A novel Bayesian approach for latent variable modeling from mixed data with missing values
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Abstract
We consider the problem of learning parameters of latent variable models from mixed (continuous and ordinal) data with missing values. We propose a novel Bayesian Gaussian copula factor (BGCF) approach that is proven to be consistent when the data are missing completely at random (MCAR) and that is empirically quite robust when the data are missing at random, a less restrictive assumption than MCAR. In simulations, BGCF substantially outperforms two stateoftheart alternative approaches. An illustration on the ‘Holzinger & Swineford 1939’ dataset indicates that BGCF is favorable over the socalled robust maximum likelihood.
Keywords
Latent variables Gaussian copula factor model Parameter learning Mixed data Missing values1 Introduction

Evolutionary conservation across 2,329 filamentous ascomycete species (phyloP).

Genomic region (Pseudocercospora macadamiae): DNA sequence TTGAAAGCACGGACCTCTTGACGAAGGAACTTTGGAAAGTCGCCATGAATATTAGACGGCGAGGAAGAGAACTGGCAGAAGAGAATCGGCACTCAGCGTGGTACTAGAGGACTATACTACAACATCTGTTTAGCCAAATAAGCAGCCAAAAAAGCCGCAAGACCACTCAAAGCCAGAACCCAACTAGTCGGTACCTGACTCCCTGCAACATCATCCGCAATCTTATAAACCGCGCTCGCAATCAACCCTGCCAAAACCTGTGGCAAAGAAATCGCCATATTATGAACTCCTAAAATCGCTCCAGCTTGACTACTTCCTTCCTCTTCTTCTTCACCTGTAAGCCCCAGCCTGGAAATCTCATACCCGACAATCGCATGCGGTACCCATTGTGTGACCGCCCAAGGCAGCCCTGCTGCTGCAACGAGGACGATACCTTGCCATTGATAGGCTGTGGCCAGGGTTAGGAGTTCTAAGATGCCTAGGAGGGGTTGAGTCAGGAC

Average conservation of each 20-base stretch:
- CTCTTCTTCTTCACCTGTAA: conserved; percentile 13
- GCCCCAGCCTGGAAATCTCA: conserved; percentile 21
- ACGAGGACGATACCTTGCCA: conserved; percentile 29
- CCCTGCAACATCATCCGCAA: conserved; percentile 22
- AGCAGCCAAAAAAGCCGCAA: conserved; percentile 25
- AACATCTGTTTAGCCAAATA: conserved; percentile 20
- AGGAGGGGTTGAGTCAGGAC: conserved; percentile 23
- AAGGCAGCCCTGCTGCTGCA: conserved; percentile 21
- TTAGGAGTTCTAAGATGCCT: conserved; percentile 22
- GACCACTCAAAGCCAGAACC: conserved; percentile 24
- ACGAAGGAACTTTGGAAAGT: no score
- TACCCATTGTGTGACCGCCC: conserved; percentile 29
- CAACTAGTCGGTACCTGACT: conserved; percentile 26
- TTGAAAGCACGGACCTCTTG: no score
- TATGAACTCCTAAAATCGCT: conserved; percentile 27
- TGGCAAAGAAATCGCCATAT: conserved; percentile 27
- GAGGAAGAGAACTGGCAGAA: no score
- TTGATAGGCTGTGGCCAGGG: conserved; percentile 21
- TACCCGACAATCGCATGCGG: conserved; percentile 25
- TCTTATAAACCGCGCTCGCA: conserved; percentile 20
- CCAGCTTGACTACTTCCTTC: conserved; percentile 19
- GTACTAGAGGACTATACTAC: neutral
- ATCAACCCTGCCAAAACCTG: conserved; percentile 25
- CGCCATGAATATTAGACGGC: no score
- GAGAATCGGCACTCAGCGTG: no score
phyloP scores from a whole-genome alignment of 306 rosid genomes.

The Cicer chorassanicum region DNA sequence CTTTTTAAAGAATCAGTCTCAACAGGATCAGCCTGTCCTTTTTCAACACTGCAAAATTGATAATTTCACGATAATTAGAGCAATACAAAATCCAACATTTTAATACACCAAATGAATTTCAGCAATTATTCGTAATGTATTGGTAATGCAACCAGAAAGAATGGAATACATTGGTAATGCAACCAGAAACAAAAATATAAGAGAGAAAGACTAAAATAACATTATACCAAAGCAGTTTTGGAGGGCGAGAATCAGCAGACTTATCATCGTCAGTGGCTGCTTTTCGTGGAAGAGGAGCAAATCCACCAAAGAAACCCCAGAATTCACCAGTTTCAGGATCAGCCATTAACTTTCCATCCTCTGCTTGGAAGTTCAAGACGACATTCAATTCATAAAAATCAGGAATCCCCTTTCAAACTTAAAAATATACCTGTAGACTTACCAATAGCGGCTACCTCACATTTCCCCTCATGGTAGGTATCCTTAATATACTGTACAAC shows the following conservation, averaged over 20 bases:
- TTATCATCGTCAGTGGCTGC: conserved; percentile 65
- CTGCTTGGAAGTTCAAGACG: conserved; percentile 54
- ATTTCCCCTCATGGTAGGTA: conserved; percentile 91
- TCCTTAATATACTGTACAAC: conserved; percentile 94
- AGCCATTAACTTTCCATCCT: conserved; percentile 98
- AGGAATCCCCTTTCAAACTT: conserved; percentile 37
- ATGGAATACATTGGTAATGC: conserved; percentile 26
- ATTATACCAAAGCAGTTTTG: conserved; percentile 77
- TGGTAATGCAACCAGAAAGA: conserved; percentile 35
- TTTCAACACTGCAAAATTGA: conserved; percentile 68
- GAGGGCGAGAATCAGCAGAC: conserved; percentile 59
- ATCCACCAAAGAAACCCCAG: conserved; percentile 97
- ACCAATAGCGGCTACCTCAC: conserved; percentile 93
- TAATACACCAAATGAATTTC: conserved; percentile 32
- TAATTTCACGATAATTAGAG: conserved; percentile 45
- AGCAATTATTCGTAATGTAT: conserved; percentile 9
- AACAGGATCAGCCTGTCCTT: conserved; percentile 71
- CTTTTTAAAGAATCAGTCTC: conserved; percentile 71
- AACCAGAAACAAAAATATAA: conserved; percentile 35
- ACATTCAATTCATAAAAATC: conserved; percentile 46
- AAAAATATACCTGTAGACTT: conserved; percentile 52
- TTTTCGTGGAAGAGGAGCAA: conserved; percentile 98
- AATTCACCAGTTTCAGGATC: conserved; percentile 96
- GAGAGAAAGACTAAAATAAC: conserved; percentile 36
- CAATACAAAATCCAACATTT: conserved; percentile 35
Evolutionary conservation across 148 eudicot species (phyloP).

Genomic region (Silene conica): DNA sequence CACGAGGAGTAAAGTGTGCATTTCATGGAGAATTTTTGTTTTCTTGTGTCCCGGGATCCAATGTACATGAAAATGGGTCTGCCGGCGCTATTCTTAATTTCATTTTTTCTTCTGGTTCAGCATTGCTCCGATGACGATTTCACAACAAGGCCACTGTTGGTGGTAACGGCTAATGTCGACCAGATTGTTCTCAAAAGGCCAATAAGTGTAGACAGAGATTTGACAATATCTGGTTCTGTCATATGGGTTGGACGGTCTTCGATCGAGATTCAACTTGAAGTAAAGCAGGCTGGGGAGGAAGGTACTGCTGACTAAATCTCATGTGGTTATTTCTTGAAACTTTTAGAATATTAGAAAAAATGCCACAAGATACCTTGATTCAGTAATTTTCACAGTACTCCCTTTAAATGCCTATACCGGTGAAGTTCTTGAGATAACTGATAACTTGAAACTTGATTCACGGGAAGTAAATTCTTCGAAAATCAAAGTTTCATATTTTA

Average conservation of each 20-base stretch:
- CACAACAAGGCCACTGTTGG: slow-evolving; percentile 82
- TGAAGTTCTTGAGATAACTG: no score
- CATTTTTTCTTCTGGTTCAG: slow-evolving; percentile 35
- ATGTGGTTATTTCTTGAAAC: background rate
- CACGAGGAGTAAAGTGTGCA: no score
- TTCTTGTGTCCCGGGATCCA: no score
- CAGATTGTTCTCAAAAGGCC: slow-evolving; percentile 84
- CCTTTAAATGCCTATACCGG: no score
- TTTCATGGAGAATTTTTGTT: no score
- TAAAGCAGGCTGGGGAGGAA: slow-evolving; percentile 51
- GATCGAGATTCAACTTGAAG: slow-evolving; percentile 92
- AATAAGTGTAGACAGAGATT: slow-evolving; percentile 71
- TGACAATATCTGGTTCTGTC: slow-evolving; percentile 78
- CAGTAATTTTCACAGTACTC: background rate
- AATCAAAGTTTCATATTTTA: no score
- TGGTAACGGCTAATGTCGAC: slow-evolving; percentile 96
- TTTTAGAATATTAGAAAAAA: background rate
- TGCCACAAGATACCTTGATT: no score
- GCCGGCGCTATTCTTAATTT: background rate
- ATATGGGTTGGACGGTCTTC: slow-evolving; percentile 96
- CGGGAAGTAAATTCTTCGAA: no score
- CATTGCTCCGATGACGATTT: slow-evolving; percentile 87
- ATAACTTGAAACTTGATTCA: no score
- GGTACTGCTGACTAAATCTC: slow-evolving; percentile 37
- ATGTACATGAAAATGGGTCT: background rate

In psychology, social sciences, and many other fields, researchers are usually interested in “latent” variables that cannot be measured directly, e.g., depression, anxiety, or intelligence. To get a grip on these latent concepts, one commonly used strategy is to construct a measurement model for such a latent variable, in the sense that domain experts design multiple “items” or “questions” that are considered to be indicators of the latent variable. For exploring evidence of construct validity in theorybased instrument construction, confirmatory factor analysis (CFA) has been widely studied (Jöreskog 1969; Castro et al. 2015; Li 2016). In CFA, researchers start with several hypothesized latent variable models that are then fitted to the data individually, after which the one that fits the data best is picked to explain the observed phenomenon. In this process, the fundamental task is to learn the parameters of a hypothesized model from observed data, which is the focus of this paper. For convenience, we simply refer to these hypothesized latent variable models as CFA models from now on.